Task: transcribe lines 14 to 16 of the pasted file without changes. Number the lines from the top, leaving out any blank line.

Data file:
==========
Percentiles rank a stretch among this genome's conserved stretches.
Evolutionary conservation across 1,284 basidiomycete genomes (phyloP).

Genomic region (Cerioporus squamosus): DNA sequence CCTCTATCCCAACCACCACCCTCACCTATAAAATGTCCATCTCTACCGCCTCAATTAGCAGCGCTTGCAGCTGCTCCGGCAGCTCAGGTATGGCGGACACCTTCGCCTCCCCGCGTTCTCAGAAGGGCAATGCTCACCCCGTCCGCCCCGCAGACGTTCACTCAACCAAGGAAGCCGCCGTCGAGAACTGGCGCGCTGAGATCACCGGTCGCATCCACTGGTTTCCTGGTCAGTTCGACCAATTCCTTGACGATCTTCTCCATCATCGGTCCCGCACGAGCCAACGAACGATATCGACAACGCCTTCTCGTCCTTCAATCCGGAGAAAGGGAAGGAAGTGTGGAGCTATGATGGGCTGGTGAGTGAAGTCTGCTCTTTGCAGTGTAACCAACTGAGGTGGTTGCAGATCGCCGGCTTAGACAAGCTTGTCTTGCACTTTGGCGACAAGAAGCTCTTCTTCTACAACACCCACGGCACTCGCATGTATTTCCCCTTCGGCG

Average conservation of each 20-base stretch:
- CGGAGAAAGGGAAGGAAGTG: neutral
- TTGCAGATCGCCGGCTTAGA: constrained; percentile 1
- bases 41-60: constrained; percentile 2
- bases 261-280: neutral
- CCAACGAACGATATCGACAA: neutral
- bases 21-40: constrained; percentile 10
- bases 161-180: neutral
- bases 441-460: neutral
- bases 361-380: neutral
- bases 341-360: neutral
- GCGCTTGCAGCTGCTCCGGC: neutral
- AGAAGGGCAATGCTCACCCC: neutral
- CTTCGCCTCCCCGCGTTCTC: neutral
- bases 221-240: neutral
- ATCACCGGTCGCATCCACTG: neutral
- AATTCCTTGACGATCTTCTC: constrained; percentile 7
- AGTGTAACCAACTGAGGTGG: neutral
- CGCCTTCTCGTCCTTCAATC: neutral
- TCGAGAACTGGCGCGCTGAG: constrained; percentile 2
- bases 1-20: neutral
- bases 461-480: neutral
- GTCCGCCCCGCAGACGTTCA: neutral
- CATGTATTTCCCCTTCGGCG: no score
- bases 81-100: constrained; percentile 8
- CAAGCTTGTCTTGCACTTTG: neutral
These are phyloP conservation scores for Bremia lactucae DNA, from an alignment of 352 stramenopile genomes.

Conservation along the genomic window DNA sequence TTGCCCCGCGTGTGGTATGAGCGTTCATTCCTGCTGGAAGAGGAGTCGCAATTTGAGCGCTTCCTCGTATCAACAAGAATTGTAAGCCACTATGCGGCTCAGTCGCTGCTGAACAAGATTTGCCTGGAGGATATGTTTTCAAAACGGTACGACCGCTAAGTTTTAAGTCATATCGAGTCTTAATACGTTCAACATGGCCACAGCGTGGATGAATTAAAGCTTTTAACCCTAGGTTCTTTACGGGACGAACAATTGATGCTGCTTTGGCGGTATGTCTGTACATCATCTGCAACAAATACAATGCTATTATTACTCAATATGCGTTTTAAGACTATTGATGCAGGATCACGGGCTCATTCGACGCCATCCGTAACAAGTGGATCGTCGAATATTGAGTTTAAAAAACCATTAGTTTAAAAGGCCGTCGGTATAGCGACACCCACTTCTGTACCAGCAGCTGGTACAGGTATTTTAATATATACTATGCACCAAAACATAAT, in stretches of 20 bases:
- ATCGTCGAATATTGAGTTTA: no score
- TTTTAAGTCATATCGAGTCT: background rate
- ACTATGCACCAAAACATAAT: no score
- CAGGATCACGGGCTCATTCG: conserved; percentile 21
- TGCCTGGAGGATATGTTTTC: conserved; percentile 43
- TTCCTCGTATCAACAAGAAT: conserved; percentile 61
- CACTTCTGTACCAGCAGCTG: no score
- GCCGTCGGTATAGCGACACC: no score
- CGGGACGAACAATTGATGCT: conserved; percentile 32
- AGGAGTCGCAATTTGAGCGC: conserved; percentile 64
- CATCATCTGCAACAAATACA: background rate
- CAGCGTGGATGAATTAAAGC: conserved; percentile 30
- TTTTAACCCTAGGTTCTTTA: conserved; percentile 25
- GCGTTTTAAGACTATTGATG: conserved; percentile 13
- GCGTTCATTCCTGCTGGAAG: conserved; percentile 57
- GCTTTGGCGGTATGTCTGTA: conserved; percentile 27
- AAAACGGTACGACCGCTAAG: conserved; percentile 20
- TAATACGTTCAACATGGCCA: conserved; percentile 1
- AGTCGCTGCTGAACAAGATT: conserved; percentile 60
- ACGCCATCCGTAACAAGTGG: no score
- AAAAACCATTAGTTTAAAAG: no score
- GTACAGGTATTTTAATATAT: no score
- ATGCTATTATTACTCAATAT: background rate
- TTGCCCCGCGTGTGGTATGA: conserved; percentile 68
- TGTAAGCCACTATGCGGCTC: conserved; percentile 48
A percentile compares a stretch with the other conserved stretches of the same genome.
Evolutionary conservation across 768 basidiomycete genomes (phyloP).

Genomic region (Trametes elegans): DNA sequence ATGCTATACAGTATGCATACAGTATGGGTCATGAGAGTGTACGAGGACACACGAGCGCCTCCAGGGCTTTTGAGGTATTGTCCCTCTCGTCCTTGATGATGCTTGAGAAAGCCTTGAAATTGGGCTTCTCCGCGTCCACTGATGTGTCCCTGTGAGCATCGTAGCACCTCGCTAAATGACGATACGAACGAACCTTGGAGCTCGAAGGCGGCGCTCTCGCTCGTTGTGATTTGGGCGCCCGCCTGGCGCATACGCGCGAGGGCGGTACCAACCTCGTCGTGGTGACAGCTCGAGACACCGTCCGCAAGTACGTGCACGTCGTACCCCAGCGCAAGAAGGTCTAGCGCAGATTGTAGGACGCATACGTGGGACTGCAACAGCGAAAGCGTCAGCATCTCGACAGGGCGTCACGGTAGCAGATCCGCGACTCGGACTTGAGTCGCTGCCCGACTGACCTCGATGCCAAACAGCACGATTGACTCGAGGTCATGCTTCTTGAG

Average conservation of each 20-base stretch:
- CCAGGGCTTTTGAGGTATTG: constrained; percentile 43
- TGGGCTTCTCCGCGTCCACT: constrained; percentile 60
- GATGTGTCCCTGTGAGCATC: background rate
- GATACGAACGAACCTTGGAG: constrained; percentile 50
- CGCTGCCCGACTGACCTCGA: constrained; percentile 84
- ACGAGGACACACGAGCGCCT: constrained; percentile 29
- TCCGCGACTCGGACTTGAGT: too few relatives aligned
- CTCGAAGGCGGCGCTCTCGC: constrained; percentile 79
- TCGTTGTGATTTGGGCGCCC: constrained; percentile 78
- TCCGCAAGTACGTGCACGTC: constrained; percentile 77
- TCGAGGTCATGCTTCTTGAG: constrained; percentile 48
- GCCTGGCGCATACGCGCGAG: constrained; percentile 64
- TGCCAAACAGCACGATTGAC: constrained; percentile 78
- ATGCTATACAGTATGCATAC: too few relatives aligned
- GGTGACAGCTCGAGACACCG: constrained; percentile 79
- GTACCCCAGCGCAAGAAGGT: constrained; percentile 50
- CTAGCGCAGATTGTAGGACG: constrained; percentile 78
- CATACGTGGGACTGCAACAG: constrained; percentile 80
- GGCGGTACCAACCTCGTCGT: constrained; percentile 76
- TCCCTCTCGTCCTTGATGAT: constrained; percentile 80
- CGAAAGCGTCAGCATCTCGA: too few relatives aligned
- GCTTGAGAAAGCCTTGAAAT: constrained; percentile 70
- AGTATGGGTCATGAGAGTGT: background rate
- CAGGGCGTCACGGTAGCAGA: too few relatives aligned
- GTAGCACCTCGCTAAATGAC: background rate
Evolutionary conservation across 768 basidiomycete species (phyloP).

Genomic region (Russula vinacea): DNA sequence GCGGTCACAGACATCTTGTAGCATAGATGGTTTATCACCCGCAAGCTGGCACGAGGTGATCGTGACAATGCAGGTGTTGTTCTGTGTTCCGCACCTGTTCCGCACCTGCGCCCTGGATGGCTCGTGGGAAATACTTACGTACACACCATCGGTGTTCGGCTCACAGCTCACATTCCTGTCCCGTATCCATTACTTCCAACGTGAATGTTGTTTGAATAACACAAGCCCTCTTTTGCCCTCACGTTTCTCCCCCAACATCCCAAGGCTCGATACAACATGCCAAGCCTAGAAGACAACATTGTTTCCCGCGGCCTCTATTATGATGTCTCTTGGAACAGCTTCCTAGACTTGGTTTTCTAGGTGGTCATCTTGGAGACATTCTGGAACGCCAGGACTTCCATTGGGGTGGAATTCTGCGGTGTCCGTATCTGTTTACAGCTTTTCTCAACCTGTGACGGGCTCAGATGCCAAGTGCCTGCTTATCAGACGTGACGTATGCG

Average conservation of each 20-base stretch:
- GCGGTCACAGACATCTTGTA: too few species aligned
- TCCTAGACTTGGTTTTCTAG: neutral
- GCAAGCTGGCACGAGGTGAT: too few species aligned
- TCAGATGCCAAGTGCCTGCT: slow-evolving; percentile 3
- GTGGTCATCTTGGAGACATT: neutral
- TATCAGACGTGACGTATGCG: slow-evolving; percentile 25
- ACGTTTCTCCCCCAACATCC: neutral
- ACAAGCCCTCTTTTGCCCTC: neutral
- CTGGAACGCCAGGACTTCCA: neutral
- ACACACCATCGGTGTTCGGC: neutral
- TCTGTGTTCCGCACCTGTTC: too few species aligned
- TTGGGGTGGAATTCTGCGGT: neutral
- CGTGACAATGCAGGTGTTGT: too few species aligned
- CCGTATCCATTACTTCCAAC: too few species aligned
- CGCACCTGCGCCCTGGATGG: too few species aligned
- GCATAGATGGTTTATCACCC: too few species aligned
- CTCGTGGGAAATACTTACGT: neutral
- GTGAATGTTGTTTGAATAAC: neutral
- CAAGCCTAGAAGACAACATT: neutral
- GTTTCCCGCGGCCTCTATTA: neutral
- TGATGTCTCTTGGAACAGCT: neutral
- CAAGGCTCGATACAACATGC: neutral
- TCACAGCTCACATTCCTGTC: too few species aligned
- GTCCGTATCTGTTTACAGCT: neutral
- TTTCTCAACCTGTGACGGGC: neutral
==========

- bases 341-360: neutral
- GCGCTTGCAGCTGCTCCGGC: neutral
- AGAAGGGCAATGCTCACCCC: neutral